Jason Varitek also underwent a CT scan on his broken foot yesterday. The results weren’t as good as Pedroia’s, with Varitek still confined to his crutches in the clubhouse yesterday. “Tek is a little bit behind,’’ Francona said. “There’s not as much healing with Tek, which I think they expected, and he’s probably a couple weeks behind Pedey. That’s very broad. Things can change, but that’s about how it was explained to me.’’ . . . Adrian Beltre returned to the lineup last night after missing Thursday night’s game coming off his strained hamstring on Sunday and his appearance in the All-Star Game. Francona was planning to watch Beltre closely in batting practice, and said he would have removed him had he been wary at all. “He’s certainly not 100 percent,’’ Francona said. “I think what we’re hoping is we can get the production out of his bat. If we need to pinch run for him later, we certainly would. It’s not perfect. We recognize it. He’s not going to be perfect tomorrow. He hasn’t felt perfect for a while, but he’s been a pretty good player.’’ . . . Victor Martinez took more batting practice from the left side yesterday, with the left being far less painful for him than the right. Martinez still can’t catch, and can’t put on his glove without significant pain. The Sox are waiting until the pain subsides before Martinez takes any additional steps in his recovery.

Relief is on the way
The Sox will make a couple of roster moves today, one of which will be the activation of Manny Delcarmen from the disabled list. To open one spot, the Sox designated Fernando Cabrera for assignment last night, the reliever packing his bags after the game. Earlier in the day, Robert Manuel was optioned back to Pawtucket to make room for Cabrera. To get Cabrera on the 40-man roster, Josh Beckett was shifted to the 60-day disabled list. That’s a purely procedural move, as Beckett has been on the DL since May 19 and will be done with his 60 days before he’s ready to return to the club. “We obviously have some moving parts,’’ Francona said. “We’ll kind of get our house in order.’’ . . . Jeremy Hermida played left field for Double A Portland last night, going 0 for 4 with an RBI . . . Even before Jed Lowrie hit a home run for Pawtucket last night, Francona was effusive in his praise. “He’s doing really well,’’ the manager said. “We got a report from Bruce Crabbe that was about as upbeat as we’ve seen in a long time. The light’s kind of come on with Jed. He feels like he’s turning that corner, starting to see the player that we’ve all talked about. He’s not dragging, he doesn’t feel fatigued. I think he feels pretty good about himself.’’ . . . Adrian Beltre connected for his 16th career home run against Texas, tying for his most against any AL club (also Angels) . . . Francona reported that Jacoby Ellsbury has been working out with Tom Goodwin in Fort Myers, Fla., and that the outfielder requested he be able to do more than had been originally planned. “There were some parameters set up for him for his day’s schedule and he wanted to do a little bit more, which we were completely OK with,’’ Francona said.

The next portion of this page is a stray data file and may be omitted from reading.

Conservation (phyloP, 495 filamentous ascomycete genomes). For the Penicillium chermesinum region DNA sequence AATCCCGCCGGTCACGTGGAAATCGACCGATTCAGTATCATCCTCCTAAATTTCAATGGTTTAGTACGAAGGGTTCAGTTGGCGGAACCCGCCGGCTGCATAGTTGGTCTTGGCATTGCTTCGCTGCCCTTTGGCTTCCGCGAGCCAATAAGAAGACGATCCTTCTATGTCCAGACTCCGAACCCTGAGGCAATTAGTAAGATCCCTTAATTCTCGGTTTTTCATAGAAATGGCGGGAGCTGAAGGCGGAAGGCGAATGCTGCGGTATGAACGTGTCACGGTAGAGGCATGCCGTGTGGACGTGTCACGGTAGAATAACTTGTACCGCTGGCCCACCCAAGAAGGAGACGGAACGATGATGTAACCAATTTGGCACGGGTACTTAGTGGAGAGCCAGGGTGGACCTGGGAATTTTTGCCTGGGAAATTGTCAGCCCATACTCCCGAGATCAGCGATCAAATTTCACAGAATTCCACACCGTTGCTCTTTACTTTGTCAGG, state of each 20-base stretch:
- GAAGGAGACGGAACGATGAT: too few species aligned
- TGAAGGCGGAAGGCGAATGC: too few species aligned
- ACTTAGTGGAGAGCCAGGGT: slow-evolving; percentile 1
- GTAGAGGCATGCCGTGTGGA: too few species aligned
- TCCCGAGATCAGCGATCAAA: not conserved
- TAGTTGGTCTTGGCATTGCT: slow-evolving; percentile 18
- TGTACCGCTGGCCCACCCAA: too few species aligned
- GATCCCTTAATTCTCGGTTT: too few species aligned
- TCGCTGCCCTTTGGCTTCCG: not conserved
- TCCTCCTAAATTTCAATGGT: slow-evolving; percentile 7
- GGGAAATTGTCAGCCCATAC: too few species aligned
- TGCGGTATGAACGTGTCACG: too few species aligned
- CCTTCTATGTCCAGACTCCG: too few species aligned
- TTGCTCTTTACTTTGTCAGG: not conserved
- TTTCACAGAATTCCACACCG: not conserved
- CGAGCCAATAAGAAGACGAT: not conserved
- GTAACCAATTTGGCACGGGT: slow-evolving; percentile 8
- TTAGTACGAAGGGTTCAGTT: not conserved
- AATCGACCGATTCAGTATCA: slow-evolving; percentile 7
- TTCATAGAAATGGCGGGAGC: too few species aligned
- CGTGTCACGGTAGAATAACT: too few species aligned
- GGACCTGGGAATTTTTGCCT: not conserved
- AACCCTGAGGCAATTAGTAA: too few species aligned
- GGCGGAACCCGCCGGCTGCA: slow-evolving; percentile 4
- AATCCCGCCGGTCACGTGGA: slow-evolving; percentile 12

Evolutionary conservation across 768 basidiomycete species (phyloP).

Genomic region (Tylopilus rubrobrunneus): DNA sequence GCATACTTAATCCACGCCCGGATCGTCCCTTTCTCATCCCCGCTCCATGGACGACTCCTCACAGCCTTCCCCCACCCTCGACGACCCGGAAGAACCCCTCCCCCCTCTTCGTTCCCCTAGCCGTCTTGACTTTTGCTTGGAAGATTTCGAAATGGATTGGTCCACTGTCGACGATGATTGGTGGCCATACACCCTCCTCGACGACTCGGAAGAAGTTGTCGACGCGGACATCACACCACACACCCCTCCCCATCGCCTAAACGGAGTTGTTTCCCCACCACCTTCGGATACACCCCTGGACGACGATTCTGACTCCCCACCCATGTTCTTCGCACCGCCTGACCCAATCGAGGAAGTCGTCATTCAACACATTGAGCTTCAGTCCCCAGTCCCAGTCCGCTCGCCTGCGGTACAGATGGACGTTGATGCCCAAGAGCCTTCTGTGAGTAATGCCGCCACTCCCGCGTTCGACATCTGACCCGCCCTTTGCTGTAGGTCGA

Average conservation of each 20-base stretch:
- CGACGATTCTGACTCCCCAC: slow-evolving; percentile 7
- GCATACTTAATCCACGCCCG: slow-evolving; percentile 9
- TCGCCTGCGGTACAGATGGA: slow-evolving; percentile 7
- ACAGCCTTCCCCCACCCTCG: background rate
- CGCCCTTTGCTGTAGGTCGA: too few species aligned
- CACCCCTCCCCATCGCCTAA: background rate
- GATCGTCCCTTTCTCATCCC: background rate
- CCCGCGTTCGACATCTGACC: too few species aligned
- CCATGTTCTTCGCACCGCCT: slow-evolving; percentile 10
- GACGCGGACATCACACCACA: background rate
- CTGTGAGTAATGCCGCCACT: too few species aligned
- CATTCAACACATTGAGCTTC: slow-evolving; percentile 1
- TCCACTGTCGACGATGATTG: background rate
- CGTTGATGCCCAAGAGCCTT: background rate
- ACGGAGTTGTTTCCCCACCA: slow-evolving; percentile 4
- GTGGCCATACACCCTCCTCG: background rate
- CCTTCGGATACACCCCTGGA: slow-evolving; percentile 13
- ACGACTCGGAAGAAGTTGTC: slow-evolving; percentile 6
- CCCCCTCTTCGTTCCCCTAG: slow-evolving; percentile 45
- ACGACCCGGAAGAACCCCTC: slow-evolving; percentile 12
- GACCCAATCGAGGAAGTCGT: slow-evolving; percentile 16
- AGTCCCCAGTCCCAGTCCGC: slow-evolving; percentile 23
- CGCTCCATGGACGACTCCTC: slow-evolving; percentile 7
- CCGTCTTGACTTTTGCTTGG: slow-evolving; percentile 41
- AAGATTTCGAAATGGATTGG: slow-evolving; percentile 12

Amalie Benjamin can be reached at abenjamin@globe.com.